To call it a game changer would be an understatement. It meant redesigning the battery to accept the huge amount of power coming into it and special shoe gear capable of coping with the charging current. The high-performance train batteries are charged from trackside power storage banks, 20-foot shipping containers full of batteries [Vivarail intends to fill these banks with second-hand batteries possibly sourced from the automotive industry].
Lengths of conductor rail sit between the running rails, the train pulls to a stop in its normal place and, without any input from the driver, high current shoe gear connects to the conductor rail. An electronic handshake ensures it’s the right train in the right place and at the right time; and, once all the safety checks have been made, the train dictates how much power it needs.
The batteries are monitored constantly, with each cell being overseen by the battery management system. That enables the train to know exactly what it needs to replenish and balance its on-board batteries. Interspersing these Fast Charge stations throughout a journey essentially provides nigh on unlimited range. We worked with an international customer, for example, to model a 600-mile line operated with battery trains; and it was perfectly feasible and would provide a very good service pattern.
We call it ‘electrification by other means’. Overhead lines are the best way to power trains, there’s no doubt about that. If we had a completely electrified network, then why would you invest in any other type of technology? But it costs an absolute fortune and it takes forever. That’s why battery technology is going to be key to electrifying the network.
We’ve got this situation at the moment where diesel trains are running under the wires because they have to carry on beyond the wire to their ultimate destination. Using electric trains fitted with batteries as range extenders solves that problem.
Where does hydrogen fit in?
A hydrogen train is a battery train, you’re just using the on-board fuel cells to charge the batteries. We’ve already built a set of battery hybrid trains for Transport for Wales and that design is as equally suited to hydrogen fuel cells as it to a traditional diesel engine.
However, currently there is no hydrogen infrastructure in the UK and you’ve also got to accommodate the fuel cell and tanks onto the train. That might mean sacrificing passenger space. Hydrogen is regarded as something of a silver bullet, particularly in Whitehall, but there are lot of factors that go against it.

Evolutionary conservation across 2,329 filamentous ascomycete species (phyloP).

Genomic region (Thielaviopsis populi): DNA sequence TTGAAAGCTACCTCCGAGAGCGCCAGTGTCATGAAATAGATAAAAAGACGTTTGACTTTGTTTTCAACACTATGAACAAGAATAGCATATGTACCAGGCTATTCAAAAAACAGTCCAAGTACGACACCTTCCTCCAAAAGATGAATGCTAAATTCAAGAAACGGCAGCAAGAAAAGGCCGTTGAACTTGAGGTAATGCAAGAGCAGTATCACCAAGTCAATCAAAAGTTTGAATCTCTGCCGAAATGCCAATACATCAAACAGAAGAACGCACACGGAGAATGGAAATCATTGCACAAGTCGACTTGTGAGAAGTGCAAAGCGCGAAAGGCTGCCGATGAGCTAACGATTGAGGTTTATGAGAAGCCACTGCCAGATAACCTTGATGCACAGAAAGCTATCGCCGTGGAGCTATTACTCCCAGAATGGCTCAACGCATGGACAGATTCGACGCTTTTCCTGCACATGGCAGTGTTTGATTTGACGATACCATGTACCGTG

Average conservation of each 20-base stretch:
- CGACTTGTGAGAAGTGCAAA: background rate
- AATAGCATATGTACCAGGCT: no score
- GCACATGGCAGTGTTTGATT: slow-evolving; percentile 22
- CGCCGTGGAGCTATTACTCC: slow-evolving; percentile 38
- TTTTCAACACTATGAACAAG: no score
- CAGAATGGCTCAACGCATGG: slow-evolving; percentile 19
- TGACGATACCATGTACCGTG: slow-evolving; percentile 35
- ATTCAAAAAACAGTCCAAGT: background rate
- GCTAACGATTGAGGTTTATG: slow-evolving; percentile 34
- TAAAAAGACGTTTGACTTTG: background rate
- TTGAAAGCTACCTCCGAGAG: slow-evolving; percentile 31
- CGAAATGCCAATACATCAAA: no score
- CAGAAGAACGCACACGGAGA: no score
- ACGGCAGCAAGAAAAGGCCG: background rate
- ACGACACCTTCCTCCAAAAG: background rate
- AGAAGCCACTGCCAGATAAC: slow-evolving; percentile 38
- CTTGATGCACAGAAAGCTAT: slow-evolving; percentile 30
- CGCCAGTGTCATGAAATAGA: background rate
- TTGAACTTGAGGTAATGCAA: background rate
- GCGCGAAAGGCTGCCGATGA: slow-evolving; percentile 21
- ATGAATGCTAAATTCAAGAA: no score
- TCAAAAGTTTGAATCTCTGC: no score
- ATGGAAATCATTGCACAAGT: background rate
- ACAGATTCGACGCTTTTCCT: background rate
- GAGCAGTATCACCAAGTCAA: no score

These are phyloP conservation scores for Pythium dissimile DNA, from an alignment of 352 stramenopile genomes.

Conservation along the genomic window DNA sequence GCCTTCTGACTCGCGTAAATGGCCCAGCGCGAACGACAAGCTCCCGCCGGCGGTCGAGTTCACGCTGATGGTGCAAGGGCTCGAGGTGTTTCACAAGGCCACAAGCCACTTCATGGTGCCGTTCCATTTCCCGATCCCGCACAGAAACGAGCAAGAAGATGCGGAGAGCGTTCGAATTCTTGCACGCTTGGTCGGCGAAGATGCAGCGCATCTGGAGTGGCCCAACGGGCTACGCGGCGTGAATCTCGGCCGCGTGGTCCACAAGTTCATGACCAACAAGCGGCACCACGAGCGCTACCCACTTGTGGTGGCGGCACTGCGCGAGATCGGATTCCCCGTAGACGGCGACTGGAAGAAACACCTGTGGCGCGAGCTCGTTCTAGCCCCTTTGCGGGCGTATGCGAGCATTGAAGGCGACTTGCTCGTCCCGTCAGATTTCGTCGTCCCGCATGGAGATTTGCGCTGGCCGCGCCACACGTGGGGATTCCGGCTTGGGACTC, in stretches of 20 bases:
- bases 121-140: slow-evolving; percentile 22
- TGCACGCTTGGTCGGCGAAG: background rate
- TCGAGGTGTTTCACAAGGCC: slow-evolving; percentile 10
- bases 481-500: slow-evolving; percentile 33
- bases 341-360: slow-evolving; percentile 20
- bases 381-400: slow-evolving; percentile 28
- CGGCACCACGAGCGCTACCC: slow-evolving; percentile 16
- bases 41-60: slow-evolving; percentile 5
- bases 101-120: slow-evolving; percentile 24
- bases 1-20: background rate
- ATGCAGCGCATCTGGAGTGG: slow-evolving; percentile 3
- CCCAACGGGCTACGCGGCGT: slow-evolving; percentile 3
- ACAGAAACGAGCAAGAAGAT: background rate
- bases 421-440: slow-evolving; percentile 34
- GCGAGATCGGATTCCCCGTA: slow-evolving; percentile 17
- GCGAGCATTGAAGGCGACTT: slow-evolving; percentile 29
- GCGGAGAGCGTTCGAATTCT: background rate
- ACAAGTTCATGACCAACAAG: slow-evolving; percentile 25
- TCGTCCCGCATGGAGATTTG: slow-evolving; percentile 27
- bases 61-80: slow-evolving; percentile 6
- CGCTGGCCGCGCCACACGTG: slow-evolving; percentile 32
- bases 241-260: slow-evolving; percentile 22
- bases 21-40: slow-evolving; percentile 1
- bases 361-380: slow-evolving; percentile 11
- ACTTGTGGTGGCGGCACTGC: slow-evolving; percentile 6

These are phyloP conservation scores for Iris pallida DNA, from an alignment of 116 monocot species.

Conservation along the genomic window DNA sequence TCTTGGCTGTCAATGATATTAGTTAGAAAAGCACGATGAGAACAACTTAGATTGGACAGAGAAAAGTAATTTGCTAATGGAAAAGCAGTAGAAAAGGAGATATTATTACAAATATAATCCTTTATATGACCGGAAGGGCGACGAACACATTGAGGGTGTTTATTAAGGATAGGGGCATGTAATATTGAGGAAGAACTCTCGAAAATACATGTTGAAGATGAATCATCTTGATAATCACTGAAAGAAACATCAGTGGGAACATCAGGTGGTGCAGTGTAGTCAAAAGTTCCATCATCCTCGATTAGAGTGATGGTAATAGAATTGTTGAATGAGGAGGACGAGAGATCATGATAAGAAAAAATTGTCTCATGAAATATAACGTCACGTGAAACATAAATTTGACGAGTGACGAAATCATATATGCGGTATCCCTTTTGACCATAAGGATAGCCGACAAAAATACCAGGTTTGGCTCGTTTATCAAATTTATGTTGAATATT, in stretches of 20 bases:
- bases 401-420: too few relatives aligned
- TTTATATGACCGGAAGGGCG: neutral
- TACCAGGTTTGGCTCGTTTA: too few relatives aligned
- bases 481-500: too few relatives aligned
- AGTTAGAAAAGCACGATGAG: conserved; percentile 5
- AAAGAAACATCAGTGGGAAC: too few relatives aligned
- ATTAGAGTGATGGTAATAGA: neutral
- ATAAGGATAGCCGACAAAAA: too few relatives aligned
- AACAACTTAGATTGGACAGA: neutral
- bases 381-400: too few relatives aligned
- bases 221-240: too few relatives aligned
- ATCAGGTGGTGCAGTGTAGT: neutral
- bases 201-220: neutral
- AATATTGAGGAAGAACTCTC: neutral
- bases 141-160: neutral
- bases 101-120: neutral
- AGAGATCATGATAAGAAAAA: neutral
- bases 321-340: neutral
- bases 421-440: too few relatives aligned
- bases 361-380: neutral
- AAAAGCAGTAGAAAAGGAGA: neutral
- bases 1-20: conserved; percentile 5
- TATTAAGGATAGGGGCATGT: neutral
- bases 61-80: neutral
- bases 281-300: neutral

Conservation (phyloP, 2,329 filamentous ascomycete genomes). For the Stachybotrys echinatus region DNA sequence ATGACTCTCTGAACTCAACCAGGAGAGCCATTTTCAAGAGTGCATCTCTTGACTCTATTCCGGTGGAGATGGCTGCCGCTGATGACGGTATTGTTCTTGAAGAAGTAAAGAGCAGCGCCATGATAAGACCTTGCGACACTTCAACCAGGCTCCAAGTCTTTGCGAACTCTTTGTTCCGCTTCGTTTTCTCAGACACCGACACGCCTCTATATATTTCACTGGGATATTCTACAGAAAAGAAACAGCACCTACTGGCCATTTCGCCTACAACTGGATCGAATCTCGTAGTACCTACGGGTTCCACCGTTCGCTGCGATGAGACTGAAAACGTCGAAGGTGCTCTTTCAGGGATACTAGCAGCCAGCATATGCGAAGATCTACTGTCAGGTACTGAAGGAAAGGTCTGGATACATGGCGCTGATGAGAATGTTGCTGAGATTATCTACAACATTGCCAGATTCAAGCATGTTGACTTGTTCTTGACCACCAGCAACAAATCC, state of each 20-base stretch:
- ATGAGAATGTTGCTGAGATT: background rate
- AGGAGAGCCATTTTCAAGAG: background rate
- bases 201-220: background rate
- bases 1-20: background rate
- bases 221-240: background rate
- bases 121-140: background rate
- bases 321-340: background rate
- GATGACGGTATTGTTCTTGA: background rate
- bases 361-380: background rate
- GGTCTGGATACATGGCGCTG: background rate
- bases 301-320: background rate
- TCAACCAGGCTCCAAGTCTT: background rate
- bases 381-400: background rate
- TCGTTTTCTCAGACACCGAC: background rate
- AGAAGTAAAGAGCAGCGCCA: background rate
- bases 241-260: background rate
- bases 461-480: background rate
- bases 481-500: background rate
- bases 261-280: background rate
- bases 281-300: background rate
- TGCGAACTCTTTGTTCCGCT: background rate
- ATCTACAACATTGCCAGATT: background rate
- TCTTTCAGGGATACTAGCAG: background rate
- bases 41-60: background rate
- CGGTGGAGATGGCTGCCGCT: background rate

What are the big growth opportunities for you?
As the decarbonisation movement continues to accelerate around the world, the greater the growth opportunities for Vivarail. In the UK, work is underway on the Sustainable Rail Strategy and we hope to play a key role in helping to deliver that. No-one quite knows what’s going to happen once [the stateowned] Great British Railways starts to oversee rail transport from 2023.
What we do know is that there is still a lot of good quality diesel rolling stock with 10, 15, 20 years of service left in them. Which is why converting to battery electric is such an attractive option for train owners. Internationally, we have a number of positive prospects, especially in countries that haven’t got an existing rail infrastructure which makes it very easy to slot in battery trains.
The US is also likely to become a major market for us as it continues to develop its passenger rail services. Vivarail is part of the Railroad Development Corporation (RDC) family and has already exported one train to launch a new type of service in the US, Pop-Up Metro, and a second train is currently being built at Southam.
While there is a great deal of emphasis on passenger rolling stock, the technology we have developed is equally transferrable to the freight sector within which we have had lots of interest.
Perhaps most exciting is the next-generation battery train we’re currently building, which will be unveiled at the UN Climate Change Conference, COP26, in Glasgow next month [November 2021]. This train will operate a daily service from Glasgow Central and serve to showcase the best of British green technology to delegates and VIPs from across the world.
All images courtesy of Vivarail